Don Cheadle stars as an American undercover agent trying to infiltrate a terrorist cell in a tense political thriller that echoes real-life international headlines. Alan Silverman has this look at Traitor.
Samir Horn - a Sudanese-born American citizen - is right up on what has to be considered the front lines in the war on terror.
When he is linked to a car bomb attack against an American embassy building, he becomes a target of an F.B.I. counter-terror task force.
The F.B.I. investigators do not know that Samir is deep undercover in a C.I.A.-sponsored mission. Over chess matches with the charismatic militant leader whose confidence he has gained, Samir is trying to prevent a planned series of suicide bomb attacks in the United States.
"The character was wrestling, personally, with a lot of things the country and the world are wrestling with," Cheadle explains. "So I thought it was interesting to have a character who sort of encapsulates a lot of these questions and debate within his own person."
Don Cheadle stars as Samir and also is producer of Traitor. He acknowledges it deals with timely and important topics, but the Oscar-nominated actor says that was not his reason for making the film.
"It's an action thriller ...a kind of espionage thriller ...that has its backdrop be in a world that is relevant to what is happening today," says Cheadle. "The emotional thrust of it was always staying with this character, going on his journey and thinking 'if I was in this person's shoes how would I do this and what would I do? Would I sacrifice this? Would I throw this away? What costs are too high for me? And what collateral damage can I live with?' "
Australian-born Guy Pearce co-stars as the F.B.I. counter-terrorism agent in a delicate cat-and-mouse game with Cheadle's character.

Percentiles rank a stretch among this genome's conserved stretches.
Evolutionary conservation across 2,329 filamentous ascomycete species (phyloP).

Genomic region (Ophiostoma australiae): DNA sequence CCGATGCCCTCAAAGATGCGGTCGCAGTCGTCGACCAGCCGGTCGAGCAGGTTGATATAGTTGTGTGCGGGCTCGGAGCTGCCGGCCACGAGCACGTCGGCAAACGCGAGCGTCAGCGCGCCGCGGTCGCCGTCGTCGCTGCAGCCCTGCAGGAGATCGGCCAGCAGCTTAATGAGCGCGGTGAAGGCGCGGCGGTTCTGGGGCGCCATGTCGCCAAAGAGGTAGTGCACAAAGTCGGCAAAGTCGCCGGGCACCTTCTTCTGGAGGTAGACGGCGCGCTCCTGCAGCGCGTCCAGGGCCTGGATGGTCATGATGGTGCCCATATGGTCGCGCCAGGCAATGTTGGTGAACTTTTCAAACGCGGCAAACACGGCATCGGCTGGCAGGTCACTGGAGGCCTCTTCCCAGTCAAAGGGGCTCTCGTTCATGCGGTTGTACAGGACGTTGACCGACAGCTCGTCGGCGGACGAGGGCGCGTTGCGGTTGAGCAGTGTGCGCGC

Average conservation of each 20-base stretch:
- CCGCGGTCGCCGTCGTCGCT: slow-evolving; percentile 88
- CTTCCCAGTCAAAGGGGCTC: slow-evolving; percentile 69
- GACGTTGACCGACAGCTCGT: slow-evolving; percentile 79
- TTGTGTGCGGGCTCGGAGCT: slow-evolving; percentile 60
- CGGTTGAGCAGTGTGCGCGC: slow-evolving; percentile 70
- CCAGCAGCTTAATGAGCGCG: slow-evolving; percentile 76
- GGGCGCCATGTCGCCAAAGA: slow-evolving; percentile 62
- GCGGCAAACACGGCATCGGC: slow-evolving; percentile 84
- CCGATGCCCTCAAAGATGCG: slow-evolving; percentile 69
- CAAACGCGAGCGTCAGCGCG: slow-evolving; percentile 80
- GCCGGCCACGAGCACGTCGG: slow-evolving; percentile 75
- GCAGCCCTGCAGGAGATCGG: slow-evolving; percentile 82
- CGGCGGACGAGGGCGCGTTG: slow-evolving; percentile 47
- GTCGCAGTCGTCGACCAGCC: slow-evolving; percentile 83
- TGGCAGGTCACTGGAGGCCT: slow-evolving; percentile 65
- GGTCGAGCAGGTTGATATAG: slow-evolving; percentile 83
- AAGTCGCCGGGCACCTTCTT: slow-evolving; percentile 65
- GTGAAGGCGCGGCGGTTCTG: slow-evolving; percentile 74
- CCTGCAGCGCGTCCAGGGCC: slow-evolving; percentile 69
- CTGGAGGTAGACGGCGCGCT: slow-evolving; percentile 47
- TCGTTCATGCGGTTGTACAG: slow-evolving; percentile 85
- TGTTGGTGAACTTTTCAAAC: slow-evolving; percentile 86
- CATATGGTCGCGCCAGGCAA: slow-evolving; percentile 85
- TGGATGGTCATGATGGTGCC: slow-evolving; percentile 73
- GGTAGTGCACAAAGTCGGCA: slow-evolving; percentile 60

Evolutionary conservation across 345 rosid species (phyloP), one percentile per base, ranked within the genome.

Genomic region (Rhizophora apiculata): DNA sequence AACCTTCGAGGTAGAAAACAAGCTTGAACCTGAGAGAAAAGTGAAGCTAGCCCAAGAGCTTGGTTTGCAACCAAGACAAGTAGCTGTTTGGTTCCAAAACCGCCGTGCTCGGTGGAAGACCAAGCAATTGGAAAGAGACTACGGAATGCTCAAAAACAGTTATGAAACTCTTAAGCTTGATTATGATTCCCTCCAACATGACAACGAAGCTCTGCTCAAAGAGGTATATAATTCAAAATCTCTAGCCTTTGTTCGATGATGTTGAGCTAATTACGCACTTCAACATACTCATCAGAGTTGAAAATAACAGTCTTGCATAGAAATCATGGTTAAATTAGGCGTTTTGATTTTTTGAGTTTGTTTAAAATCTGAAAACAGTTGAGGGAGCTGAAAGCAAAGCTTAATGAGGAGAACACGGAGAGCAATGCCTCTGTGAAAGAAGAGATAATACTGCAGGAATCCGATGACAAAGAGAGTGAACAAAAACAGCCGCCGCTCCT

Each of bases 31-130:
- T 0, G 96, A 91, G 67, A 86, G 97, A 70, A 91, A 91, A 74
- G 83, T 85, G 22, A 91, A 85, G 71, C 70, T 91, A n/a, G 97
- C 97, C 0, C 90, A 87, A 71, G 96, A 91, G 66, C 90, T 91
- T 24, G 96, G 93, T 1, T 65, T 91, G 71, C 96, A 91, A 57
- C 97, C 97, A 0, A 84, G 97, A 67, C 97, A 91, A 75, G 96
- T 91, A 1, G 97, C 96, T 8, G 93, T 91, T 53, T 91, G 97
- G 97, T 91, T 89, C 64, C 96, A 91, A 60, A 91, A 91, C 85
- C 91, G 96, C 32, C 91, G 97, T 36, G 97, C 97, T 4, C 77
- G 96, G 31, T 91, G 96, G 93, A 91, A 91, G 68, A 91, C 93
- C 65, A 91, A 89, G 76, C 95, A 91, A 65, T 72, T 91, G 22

"There was just something about this film ...about this script that was trying to hold a mirror up and show that, really, we are all people," says Pearce. "Our faith and our belief is something that is relevant to us individually, but essentially, on a broad scale, is no different from each other. Not something you would normally see in a studio film."
Screenwriter Jeffrey Nachmanoff makes his directing debut with Traitor and says he tried to avoid the sort of stereotypes and 'movie shorthand' that are often used in Hollywood films.
"I think it is compelling when you see the enemies, if you will, as real people instead of as cut-outs and cartoonish characters ...not just because I think it's ethically and socially responsible to portray them as real people," Nachmanoff explains. "I just think it makes a better narrative. It makes for a more complex and interesting set of villains when you treat them as real people."
The international cast of Traitor includes American Jeff Daniels as Samir's 'handler;' French-Moroccan actor Said Taghmaoui plays the terrorist mastermind and British TV and screen actress Archie Panjabi is the lover whom the undercover agent is forced to deceive.